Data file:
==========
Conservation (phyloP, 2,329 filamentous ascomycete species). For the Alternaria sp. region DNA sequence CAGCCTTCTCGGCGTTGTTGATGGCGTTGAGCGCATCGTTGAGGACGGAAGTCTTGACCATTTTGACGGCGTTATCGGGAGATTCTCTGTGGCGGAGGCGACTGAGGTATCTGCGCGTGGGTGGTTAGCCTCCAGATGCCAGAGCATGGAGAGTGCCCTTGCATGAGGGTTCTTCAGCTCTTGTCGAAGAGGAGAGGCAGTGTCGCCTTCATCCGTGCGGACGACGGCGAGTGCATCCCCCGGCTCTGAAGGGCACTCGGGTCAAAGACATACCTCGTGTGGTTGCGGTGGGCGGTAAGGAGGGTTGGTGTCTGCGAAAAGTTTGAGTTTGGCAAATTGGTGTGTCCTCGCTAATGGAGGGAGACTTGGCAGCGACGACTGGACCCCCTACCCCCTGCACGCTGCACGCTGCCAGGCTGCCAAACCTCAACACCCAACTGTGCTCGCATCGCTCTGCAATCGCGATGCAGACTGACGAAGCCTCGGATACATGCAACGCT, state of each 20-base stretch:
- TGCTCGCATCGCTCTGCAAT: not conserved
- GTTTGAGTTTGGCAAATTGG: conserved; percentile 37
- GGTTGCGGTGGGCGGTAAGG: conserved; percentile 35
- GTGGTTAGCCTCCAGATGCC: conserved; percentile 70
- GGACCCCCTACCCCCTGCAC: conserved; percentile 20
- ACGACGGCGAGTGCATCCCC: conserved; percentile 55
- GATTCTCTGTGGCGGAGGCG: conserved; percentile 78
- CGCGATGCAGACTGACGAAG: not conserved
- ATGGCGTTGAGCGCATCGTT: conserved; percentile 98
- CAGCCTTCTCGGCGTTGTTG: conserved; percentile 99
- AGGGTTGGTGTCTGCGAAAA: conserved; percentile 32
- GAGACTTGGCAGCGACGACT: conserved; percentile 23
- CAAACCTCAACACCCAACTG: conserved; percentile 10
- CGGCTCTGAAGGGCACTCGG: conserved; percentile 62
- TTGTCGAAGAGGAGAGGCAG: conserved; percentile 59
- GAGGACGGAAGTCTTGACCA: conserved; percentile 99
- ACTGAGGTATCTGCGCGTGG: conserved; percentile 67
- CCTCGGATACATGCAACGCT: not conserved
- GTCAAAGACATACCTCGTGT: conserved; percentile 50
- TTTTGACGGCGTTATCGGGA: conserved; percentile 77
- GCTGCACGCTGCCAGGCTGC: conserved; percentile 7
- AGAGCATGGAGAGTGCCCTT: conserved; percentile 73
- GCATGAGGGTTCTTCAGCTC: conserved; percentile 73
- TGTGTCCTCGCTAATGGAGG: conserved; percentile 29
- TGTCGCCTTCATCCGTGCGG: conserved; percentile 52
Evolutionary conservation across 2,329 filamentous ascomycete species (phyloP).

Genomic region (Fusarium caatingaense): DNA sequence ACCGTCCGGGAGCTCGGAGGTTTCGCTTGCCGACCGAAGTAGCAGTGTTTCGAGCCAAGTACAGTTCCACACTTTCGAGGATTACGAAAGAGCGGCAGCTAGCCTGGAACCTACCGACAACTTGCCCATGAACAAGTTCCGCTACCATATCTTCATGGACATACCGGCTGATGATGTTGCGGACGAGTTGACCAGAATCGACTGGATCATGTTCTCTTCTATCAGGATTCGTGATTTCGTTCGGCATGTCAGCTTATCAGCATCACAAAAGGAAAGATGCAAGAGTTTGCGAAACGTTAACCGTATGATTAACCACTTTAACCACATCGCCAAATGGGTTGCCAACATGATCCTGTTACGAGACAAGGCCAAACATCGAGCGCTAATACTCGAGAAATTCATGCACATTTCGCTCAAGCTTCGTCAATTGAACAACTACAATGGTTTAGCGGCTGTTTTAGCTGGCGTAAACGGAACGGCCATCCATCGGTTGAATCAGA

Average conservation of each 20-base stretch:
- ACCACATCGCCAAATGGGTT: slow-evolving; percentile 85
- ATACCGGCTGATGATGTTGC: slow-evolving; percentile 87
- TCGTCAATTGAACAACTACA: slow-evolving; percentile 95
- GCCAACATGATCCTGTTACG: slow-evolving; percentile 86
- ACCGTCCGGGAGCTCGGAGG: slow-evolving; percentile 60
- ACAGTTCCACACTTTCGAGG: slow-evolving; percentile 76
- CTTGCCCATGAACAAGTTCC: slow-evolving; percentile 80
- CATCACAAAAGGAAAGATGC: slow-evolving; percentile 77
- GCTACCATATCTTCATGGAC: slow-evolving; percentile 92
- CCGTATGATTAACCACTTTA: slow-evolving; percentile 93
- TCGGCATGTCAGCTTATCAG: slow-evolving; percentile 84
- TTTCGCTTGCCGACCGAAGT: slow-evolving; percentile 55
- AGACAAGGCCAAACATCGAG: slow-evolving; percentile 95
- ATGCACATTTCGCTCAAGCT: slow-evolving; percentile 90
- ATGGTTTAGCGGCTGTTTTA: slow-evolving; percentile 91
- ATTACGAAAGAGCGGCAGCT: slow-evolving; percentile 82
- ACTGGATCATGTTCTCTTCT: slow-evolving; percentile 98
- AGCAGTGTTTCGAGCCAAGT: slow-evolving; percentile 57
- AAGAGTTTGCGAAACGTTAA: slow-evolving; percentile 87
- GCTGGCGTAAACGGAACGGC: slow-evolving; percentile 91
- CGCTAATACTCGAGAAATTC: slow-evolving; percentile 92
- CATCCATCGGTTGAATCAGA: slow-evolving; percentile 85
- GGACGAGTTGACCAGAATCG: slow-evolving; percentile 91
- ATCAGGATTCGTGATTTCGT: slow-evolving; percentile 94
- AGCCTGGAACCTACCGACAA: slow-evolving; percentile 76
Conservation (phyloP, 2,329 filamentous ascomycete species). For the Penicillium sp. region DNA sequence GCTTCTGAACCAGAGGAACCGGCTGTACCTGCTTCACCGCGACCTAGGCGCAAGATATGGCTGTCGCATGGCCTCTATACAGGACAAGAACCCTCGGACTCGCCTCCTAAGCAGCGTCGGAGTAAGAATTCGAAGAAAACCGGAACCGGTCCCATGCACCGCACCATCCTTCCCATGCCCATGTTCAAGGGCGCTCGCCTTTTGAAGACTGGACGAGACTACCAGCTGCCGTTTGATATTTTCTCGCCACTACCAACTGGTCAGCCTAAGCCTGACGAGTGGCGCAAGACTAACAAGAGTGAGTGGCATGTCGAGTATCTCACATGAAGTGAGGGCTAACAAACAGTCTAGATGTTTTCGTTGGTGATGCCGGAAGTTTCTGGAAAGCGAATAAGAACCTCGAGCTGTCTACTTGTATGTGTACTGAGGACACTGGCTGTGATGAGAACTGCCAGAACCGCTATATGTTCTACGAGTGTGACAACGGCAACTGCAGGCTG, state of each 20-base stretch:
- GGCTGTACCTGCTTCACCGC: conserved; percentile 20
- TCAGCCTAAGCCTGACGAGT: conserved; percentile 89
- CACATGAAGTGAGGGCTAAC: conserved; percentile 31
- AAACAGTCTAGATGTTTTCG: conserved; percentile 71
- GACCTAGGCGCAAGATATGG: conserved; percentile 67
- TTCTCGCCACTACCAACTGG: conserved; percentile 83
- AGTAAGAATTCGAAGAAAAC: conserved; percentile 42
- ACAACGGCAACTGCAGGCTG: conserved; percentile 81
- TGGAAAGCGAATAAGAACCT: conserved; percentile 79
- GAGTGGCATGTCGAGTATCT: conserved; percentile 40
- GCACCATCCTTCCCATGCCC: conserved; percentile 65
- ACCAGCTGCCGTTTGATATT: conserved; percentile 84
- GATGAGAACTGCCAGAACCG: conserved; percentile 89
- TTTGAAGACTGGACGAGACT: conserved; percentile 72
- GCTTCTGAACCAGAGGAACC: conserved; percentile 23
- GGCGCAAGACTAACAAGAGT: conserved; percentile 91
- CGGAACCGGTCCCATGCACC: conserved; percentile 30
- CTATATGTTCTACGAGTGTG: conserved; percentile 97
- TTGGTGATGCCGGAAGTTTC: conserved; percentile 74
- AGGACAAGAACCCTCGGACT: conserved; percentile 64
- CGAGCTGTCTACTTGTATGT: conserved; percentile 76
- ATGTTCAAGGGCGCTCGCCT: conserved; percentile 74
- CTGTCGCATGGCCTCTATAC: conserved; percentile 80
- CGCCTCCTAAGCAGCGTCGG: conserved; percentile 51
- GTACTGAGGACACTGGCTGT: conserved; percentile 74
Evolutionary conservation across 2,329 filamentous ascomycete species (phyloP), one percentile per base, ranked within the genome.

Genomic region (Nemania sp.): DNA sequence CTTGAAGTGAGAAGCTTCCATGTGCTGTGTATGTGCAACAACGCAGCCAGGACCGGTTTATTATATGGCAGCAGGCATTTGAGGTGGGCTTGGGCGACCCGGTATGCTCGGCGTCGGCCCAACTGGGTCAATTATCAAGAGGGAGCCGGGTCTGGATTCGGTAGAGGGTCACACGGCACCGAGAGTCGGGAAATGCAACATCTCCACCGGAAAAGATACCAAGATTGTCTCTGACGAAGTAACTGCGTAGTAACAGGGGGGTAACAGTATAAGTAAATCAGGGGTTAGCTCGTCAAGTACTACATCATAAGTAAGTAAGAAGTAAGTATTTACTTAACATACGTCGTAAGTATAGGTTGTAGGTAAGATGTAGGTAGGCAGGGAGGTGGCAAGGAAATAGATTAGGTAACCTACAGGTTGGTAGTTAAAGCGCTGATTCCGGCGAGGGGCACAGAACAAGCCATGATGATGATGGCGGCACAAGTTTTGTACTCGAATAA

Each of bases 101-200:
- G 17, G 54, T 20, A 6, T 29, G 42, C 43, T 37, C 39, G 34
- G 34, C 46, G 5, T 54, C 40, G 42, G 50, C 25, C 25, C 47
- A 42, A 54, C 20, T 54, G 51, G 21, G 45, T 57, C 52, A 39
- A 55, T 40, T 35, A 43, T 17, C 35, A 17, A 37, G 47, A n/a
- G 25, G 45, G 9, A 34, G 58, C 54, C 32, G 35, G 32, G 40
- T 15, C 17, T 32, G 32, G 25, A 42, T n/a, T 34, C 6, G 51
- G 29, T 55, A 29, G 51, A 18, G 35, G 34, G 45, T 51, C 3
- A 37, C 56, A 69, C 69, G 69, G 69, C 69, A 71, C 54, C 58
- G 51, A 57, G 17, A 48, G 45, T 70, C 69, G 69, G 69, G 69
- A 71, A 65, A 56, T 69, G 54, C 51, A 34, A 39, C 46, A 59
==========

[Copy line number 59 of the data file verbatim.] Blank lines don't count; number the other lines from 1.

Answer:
- AAACAGTCTAGATGTTTTCG: conserved; percentile 71